Collison v. Curtner

Decision Date08 December 1919
Docket Number36
Citation216 S.W. 1059,141 Ark. 122
PartiesCOLLISON v. CURTNER
CourtArkansas Supreme Court

Appeal from White Circuit Court; J. M. Jackson, Judge; affirmed.

Judgment affirmed.

Brundidge & Neelly and Cul L. Pearce for appellant.

1. Appellant's request for a peremptory instruction should have been given, as the undisputed testimony shows that at the time of the accident appellant had leased the gin to Ledgerwood, who was operating the same as an independent contractor, and appellant had no control or management of same, nor did he hire or discharge the hands or give them any directions. 77 Ark. 553; 54 Id. 424; 55 Id 510; Elliott on Railroads, art. 1063, p. 1586; Ann. Cases 1916 D, 220; Ann. Cases, 1918 C, 624; 14 R. C. L. 473.

2. The relation between Collison and Ledgerwood is wholly in writing and the construction of same was for the court and not for the jury.

3. The court erred in giving instruction No. 1 for plaintiff. It was abstract and the testimony showed that defendant had leased the property and had no control or management of the same and it left out the question altogether whether or not under the contract Ledgerwood was an independent contractor. Supra.

4. Instruction No. 5 is open to the same objection.

5. No 6 is erroneous because the jury are permitted to leave out of consideration the question whether plaintiff, David Curtner, who had control and charge of the son and whose negligence would be imputed to plaintiff, was guilty of contributory negligence.

6. No. 7 is clearly erroneous, as it leaves out altogether the question of Ledgerwood being an independent contractor. Next it tells the jury that under the lease defendant agreed to furnish all repairs on the gin, when the testimony shows that he was to furnish such repairs as Ledgerwood might find necessary and make demand for suitable material to repair same, and that defendant had nothing to do with putting the machinery in condition and repairs prior to the commencement of operations of same for the season of 1918.

7. Instruction No. 9 is abstract, as there is no proof of the value of the child's services during minority.

8. No. 10 was specifically objected to because it told the jury that if they found for plaintiff under the second count they were to assess such damages as would compensate for the pain and suffering endured by the son, but there were no instructions given as to what fact they should find under the law before they could return a verdict for plaintiff under the second count.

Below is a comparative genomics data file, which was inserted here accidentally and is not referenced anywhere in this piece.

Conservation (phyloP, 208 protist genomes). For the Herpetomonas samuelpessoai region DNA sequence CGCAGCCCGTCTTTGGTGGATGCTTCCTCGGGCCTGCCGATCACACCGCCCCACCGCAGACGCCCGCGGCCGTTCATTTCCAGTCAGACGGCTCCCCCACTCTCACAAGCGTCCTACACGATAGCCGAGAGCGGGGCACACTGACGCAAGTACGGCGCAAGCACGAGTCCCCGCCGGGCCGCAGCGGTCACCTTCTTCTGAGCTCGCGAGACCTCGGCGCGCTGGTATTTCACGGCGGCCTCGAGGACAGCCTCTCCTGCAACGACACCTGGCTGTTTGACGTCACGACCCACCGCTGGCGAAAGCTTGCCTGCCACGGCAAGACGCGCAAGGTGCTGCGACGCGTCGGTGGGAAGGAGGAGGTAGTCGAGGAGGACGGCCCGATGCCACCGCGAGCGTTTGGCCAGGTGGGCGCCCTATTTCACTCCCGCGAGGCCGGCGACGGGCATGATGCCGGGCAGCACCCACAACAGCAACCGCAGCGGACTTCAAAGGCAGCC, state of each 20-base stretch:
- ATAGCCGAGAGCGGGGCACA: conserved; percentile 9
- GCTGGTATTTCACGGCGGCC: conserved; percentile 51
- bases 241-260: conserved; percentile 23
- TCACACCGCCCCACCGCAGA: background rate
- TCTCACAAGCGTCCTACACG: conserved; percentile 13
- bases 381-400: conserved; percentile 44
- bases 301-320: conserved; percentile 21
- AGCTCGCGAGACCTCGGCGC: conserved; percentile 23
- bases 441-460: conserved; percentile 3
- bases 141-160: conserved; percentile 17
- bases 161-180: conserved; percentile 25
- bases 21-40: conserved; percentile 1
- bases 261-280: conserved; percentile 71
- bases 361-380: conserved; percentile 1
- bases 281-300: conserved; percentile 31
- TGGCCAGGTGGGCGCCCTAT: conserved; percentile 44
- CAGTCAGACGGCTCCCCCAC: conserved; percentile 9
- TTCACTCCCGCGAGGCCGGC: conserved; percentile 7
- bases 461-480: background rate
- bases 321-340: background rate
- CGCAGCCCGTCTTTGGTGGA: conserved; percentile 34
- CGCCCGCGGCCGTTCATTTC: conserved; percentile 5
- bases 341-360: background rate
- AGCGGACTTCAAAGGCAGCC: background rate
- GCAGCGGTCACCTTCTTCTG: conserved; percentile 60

9. The court erred in refusing No. 11 for defendant. It was a proper declaration of law on the question of independent contractor. For the same reason No. 12 should have been given.

10. No. 13 should have been given for defendant to cover the theory of defendant, as No. 7 for plaintiff had been given.

11. The court erred in permitting the witnesses, H. C. Pearrow and B. F. Mitchell, to testify as to the custom of people being around the engine and boiler room of the gin in 1916 and 1917, as well as 1918, as different parties were then operating the gin.

12. It was error to admit the testimony of J. W. Graham as to the condition of the plug and the conversation with defendant Collison after the accident and after the repairs of the boiler.

13. The court erred in permitting plaintiff to prove by P. J. Donohue the condition of the boiler after the accident some fifteen days. 108 Ark. 489; 105 Id. 205; 151 S.W. 259; 70 Ark. 179; 78 Id. 148; 79 Id. 393; 89 Id. 556; 82 Id. 561; 48 Id. 460; 78 Id. 147. It was also error to admit the testimony of N. Miller, Ben Harrison and H. C. Pearrow as to the custom of customers going into the engine room for a drink of water. 108 Ark. 440; 48 Id. 177; 77 Id. 495.

Pace, Seawel & Davis and G. G. McKay, for appellee.

1. The request for a peremptory instruction was properly refused. A landlord in the absence of an express agreement is not required to repair the premises and is not responsible for its defective condition. 24 Cyc. 1128; 29 Id. 477; 18 A. & E. Enc. L. (2 Ed.), 241-2. See also 121 Ark. 253; 110, Id. 49. If the premises are dangerous at the time of the execution of the lease, the landlord is liable. 18 A. & E. Enc. L. (2 Ed.), 242.

2. All the testimony shows that it was the duty of appellant to repair the machinery and so does the lease. The boiler was defective and unsafe when the lease was made for 1918. Defendant and his child were lawfully on the premises and not trespassers but they were there by, at least, implied invitation. 29 Cyc. 455.

3. Instruction No. 1 for appellee was more favorable to appellant than the law warranted. There was ample testimony that the boiler threads were defective. The question as to an independent contractor could not be presented in this instruction and was foreign to the issues. Either appellant was the operator of the gin at the time of the accident or he was responsible under its terms, as the boiler was defective and dangerous when the lease was executed.